Based on the teenage pregnancy issues, it is explained that a third theory is formulated which explains the role of stress in early child parenting. Caring for a child without assistance from a partner is becomes more stressful. However, when another parent especially an adult is there to share the work of bringing up the child, the rearing stress subsidizes. The theory explains that changes due to lack of better family arrangements that characterizes teenage parent may also affect single parenthood (Cowan, Cowan, & Schulz, 1996). Factors such as separation, abandonments, discrimination, divorce, and bereavement are associated with considerable stress. This is true, especially where a separation involves a high degree of conflict between the separating parents and a teenage mother. The stress of being abandoned, rejected, and discriminated from peers reduces the capacity of the teenage parent to offer good parenting. Changes in family structure such as through divorce or rejection among teenage parents contribute to changes in the children's place of residence and school. Such transformations lead to a cumulative negative impact on children.

Part 4:

For this final part, it is now necessary to differentiate interventions that can be utilized with individual family members, and the entire family with the purpose of increasing resiliency.

One of the fundamental foundation and building blocks of normal cognitive development is ensuring proper nutrition in the antenatal period, during infancy, and early childhood.

The second approach is aimed at boosting child outcomes through improving parenting behaviors. The most successful parenting program is referred to as Nurse Home Visitation Program (NHVP) (Cowan, Cowan, & Schulz, 1996). The main purpose of the program is improving pregnancy outcomes during early child health. The session also involves the personal development of mothers. Nurse Home Visitation Program is characterized by weekly visits for one month after registration and later scheduled visits for the remainder of the pregnancy. Later after the birth of the child, the mother and the young child are visited weekly during the first six weeks. Other frequent visits are scheduled age of 21 months and the once per month until the age of two. During visitation that lasts between 60 and 90 minutes, guidance and counseling issues are involved such including personal health, environmental health, maternal role, and lifestyle.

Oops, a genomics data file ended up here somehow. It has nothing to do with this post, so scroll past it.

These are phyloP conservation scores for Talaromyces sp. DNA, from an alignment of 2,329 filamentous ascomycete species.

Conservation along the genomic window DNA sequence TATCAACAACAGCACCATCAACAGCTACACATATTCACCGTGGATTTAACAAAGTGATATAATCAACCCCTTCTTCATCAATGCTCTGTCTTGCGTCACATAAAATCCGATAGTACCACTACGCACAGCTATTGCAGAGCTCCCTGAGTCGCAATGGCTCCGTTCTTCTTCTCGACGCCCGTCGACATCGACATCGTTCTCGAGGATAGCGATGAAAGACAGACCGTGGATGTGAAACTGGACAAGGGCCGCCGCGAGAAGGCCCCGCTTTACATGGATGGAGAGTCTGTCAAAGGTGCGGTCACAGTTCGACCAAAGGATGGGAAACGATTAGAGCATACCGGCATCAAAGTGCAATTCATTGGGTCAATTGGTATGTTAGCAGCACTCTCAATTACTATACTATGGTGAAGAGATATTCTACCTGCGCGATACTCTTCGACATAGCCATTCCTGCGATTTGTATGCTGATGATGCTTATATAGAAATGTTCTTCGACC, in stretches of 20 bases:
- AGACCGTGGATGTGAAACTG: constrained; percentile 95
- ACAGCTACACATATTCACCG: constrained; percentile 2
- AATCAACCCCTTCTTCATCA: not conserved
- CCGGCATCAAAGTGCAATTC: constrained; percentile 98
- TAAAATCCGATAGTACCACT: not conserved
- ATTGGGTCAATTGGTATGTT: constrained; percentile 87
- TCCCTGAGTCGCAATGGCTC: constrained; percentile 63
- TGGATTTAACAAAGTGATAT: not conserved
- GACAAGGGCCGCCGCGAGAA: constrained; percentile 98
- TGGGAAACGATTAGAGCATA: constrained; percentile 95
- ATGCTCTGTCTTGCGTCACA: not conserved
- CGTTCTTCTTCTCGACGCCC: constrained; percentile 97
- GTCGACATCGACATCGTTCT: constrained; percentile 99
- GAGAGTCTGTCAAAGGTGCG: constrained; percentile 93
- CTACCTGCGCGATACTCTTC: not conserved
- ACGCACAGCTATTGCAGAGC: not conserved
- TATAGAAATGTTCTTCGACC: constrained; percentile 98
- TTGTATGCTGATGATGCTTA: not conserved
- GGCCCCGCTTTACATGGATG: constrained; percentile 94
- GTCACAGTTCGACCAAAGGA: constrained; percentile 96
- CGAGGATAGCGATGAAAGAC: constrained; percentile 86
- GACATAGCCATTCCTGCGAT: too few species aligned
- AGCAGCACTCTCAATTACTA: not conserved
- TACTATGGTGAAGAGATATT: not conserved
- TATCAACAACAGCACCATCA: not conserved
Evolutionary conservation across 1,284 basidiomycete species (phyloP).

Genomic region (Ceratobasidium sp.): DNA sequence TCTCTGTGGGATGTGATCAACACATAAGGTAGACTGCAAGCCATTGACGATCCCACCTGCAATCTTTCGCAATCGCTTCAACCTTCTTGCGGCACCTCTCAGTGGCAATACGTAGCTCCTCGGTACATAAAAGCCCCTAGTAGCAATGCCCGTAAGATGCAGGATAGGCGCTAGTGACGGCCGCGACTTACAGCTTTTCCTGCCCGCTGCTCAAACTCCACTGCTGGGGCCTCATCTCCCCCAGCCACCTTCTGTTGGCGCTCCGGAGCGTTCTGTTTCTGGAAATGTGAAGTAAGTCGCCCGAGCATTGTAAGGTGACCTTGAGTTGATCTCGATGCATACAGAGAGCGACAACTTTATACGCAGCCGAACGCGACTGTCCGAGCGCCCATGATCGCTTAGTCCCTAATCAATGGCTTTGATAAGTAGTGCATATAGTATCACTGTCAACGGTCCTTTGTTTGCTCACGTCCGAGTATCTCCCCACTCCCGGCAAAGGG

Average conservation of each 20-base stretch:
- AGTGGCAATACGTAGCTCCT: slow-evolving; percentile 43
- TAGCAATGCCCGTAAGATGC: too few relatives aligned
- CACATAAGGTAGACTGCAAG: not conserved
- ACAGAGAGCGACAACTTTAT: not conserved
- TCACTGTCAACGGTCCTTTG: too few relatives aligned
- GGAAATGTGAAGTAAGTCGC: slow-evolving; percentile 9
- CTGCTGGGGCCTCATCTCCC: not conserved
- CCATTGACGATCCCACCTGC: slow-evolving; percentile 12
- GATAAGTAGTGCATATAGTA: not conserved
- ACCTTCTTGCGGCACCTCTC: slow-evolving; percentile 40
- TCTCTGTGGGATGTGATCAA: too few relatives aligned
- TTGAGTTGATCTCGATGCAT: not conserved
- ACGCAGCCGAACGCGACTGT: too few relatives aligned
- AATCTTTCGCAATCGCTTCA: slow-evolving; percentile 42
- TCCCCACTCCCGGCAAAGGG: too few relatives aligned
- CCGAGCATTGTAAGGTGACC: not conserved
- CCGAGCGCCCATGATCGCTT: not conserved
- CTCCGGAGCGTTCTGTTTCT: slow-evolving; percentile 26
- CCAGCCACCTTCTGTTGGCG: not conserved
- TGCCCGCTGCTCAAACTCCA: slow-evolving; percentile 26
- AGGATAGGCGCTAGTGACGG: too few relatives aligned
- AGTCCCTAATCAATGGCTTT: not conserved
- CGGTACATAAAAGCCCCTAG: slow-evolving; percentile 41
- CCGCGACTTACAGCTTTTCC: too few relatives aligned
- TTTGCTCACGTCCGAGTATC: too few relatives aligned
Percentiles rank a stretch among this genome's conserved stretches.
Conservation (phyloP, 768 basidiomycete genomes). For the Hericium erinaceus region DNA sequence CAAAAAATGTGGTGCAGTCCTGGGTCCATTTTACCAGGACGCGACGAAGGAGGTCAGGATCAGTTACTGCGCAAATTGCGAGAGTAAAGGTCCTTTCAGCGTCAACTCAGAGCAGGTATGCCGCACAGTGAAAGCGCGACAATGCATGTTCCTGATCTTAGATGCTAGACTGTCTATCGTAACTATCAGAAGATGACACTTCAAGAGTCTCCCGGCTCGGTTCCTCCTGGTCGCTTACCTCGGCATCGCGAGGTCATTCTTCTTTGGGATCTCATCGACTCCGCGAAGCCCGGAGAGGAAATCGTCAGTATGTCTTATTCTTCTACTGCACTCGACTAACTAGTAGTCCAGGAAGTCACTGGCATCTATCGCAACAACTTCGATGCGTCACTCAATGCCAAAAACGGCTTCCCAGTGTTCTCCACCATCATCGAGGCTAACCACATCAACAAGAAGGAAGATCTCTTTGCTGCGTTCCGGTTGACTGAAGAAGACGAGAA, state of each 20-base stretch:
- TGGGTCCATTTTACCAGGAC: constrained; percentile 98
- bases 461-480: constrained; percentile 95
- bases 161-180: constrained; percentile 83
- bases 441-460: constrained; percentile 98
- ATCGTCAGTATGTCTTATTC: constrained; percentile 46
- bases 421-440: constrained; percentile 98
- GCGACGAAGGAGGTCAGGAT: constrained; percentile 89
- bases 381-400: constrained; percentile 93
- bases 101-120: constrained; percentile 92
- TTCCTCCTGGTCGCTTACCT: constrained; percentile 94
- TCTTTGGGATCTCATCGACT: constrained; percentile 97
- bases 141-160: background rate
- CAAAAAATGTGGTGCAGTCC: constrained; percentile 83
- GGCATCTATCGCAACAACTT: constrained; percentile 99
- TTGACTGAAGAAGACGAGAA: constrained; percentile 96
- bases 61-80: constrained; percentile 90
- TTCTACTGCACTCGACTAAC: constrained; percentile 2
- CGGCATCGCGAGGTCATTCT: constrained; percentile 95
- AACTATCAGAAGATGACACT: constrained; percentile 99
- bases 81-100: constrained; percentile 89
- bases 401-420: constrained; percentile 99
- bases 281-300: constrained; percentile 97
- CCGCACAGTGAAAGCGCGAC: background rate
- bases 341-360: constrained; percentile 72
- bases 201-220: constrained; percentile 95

Other improvement includes engaging maternal father or if not possible engaging a non-residential. Maternal fathers and Non-resident fathers are engaged in the family to provide authoritative parenting and provide economic support. Their presence provides a role model to a child as well as making important contributions to the child lives (Campbell, Ramey, Pungello, Sparling & Miller-Johnson, 2002). Separating parents are encouraged to negotiate on active arrangements to ensure that the father remains as an active participant in lives of the children. Involving a father may serve as one of a protective factor for the children.


Berger, K. S. (2012). The developing person through childhood and adolescence. New York, N.Y: Worth Publishers.

Campbell, F.A., C.T. Ramey, E.P. Pungello, J. Sparling and S. Miller-Johnson (2002) "Early childhood education: young adult outcomes from the Abecedarian Project" Applied Developmental Science, 6(1):42-57.

Cowan, P. A., Cowan, C. P., & Schulz, M. S. (1996). Thinking about Risk and Resilience in Families.In E.M. Hetherington & E. Blechman (eds.), Stress, Coping, and Resiliency in Children and Families, Advances in Family Research, Vol. 5 (pp.1-38). Mahwah, NJ: Lawrence Erlbaum Associates.

Goldstein, S., & Brooks, R. B. (2012). Handbook of resilience in children. New York: Springer.

Jayakody, R. and A. Kalil (2002) "Social fathering in low-income African-American families with preschool children" Journal of Marriage and Family, 64(2):504-16.

Sherry Roberts is the author of this paper. A senior editor at Melda Research in custom written research paper if you need a similar paper you can place your order for a custom research paper from essay writing service USA.